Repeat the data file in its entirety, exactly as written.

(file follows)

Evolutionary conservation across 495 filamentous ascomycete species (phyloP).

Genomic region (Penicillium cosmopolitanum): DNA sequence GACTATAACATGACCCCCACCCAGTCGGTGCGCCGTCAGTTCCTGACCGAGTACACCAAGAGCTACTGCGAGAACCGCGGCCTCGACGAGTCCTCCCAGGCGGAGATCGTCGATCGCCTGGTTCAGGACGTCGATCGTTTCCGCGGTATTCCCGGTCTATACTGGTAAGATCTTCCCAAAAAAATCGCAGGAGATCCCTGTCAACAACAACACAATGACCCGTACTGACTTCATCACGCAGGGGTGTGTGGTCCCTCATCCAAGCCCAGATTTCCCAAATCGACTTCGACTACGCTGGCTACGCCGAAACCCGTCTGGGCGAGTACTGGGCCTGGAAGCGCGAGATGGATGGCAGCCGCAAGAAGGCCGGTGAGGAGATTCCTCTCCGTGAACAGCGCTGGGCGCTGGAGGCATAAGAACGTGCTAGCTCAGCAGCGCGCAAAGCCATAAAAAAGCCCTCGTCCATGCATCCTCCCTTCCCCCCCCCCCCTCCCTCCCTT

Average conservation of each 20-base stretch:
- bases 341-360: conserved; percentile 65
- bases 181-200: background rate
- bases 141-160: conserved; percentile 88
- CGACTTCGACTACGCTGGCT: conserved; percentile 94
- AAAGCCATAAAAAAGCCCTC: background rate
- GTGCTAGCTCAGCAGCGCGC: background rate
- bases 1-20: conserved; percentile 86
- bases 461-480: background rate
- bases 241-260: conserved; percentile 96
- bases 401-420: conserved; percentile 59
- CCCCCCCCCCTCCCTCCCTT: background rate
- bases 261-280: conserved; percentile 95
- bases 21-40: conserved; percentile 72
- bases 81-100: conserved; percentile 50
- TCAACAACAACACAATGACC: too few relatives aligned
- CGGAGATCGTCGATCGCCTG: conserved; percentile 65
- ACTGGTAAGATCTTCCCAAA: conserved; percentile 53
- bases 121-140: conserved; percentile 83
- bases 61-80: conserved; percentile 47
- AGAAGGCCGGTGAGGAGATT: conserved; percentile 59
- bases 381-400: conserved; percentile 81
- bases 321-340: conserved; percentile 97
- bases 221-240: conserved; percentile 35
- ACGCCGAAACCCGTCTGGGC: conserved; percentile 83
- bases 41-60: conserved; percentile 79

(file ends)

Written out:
Evolutionary conservation across 495 filamentous ascomycete species (phyloP).

Genomic region (Penicillium cosmopolitanum): DNA sequence GACTATAACATGACCCCCACCCAGTCGGTGCGCCGTCAGTTCCTGACCGAGTACACCAAGAGCTACTGCGAGAACCGCGGCCTCGACGAGTCCTCCCAGGCGGAGATCGTCGATCGCCTGGTTCAGGACGTCGATCGTTTCCGCGGTATTCCCGGTCTATACTGGTAAGATCTTCCCAAAAAAATCGCAGGAGATCCCTGTCAACAACAACACAATGACCCGTACTGACTTCATCACGCAGGGGTGTGTGGTCCCTCATCCAAGCCCAGATTTCCCAAATCGACTTCGACTACGCTGGCTACGCCGAAACCCGTCTGGGCGAGTACTGGGCCTGGAAGCGCGAGATGGATGGCAGCCGCAAGAAGGCCGGTGAGGAGATTCCTCTCCGTGAACAGCGCTGGGCGCTGGAGGCATAAGAACGTGCTAGCTCAGCAGCGCGCAAAGCCATAAAAAAGCCCTCGTCCATGCATCCTCCCTTCCCCCCCCCCCCTCCCTCCCTT

Average conservation of each 20-base stretch:
- bases 341-360: conserved; percentile 65
- bases 181-200: background rate
- bases 141-160: conserved; percentile 88
- CGACTTCGACTACGCTGGCT: conserved; percentile 94
- AAAGCCATAAAAAAGCCCTC: background rate
- GTGCTAGCTCAGCAGCGCGC: background rate
- bases 1-20: conserved; percentile 86
- bases 461-480: background rate
- bases 241-260: conserved; percentile 96
- bases 401-420: conserved; percentile 59
- CCCCCCCCCCTCCCTCCCTT: background rate
- bases 261-280: conserved; percentile 95
- bases 21-40: conserved; percentile 72
- bases 81-100: conserved; percentile 50
- TCAACAACAACACAATGACC: too few relatives aligned
- CGGAGATCGTCGATCGCCTG: conserved; percentile 65
- ACTGGTAAGATCTTCCCAAA: conserved; percentile 53
- bases 121-140: conserved; percentile 83
- bases 61-80: conserved; percentile 47
- AGAAGGCCGGTGAGGAGATT: conserved; percentile 59
- bases 381-400: conserved; percentile 81
- bases 321-340: conserved; percentile 97
- bases 221-240: conserved; percentile 35
- ACGCCGAAACCCGTCTGGGC: conserved; percentile 83
- bases 41-60: conserved; percentile 79